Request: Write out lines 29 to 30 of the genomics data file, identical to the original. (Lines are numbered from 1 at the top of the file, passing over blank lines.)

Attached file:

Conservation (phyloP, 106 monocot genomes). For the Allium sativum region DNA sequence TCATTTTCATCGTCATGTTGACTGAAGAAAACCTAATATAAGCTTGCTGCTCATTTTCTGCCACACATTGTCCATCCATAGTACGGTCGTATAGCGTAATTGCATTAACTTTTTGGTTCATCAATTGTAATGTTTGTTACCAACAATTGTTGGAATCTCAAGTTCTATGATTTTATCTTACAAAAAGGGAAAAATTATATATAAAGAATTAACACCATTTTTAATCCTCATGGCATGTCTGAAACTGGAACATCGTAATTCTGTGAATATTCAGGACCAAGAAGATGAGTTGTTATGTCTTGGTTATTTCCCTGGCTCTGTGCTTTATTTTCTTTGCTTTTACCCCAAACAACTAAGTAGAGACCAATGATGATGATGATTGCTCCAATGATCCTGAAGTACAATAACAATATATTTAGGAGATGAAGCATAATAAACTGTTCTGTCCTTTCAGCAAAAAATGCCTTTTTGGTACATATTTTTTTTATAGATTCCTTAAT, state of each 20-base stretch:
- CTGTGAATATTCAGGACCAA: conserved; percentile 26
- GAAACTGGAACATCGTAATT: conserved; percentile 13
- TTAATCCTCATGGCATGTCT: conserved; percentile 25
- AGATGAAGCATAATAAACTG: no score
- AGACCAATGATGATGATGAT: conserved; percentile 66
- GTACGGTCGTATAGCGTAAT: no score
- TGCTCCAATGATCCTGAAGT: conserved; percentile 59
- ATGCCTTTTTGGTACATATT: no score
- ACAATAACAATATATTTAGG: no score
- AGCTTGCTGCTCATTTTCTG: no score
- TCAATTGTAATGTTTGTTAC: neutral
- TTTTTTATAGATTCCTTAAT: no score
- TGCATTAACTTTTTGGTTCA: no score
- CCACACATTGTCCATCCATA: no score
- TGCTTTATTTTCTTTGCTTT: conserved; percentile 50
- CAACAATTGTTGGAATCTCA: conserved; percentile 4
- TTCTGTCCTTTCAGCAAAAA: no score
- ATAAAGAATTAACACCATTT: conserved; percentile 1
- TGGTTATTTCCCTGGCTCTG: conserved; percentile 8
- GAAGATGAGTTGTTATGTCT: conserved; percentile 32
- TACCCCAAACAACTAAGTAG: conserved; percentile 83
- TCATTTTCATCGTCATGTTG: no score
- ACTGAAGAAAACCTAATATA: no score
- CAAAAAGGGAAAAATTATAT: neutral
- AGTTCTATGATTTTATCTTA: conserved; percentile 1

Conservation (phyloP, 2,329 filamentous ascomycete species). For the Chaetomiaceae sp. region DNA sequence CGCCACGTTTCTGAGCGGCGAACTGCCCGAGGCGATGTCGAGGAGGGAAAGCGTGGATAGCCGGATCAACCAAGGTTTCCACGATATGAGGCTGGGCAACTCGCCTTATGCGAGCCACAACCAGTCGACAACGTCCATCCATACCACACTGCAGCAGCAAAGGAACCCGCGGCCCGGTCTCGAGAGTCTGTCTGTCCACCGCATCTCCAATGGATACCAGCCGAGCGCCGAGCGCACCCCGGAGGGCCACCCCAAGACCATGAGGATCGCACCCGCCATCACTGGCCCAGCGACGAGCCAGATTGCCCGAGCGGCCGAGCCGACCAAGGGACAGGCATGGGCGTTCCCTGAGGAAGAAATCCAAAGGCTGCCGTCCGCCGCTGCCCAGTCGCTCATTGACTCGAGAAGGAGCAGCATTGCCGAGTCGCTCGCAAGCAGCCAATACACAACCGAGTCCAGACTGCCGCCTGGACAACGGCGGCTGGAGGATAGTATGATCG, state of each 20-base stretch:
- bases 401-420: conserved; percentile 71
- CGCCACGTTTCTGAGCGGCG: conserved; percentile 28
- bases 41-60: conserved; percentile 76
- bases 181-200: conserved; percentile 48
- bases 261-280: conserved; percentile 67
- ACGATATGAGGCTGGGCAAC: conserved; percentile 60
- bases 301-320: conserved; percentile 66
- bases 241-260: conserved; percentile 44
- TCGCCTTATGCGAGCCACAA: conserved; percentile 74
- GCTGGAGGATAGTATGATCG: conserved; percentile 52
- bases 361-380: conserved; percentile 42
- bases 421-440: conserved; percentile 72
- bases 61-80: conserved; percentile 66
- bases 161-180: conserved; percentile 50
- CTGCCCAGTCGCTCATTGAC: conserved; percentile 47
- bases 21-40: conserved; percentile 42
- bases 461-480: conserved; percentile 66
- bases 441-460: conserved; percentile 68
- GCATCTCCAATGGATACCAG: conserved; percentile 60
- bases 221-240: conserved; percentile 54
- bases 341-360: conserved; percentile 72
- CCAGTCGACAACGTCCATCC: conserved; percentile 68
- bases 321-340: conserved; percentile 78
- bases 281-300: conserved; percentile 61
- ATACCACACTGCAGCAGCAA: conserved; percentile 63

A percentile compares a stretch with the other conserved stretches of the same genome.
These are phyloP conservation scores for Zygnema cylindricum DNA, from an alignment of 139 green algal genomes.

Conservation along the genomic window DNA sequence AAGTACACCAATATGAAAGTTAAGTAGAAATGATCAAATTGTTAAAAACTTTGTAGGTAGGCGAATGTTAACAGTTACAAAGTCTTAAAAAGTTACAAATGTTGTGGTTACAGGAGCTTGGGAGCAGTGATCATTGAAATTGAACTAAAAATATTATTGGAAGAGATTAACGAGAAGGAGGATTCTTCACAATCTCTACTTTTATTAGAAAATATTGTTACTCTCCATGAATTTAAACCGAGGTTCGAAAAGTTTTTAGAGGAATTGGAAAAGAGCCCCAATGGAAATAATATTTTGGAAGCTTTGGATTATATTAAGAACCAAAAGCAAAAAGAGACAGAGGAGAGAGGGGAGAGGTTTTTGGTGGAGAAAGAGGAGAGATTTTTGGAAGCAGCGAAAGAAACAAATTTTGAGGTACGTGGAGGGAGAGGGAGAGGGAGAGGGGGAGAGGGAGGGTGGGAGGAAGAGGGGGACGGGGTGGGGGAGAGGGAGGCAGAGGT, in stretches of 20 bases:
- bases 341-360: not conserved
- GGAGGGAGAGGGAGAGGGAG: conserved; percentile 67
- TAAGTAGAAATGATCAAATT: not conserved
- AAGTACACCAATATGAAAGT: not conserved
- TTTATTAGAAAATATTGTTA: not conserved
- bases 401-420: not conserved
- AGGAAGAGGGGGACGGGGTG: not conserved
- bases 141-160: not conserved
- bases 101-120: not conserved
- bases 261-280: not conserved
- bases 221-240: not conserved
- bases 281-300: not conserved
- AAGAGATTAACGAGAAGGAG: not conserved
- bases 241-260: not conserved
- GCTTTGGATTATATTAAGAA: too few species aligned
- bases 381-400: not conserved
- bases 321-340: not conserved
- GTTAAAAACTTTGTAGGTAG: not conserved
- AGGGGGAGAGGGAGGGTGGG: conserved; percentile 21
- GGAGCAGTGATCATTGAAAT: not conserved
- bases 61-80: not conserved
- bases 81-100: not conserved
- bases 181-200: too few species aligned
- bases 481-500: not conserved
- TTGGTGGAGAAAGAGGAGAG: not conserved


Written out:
- CGCCACGTTTCTGAGCGGCG: conserved; percentile 28
- bases 41-60: conserved; percentile 76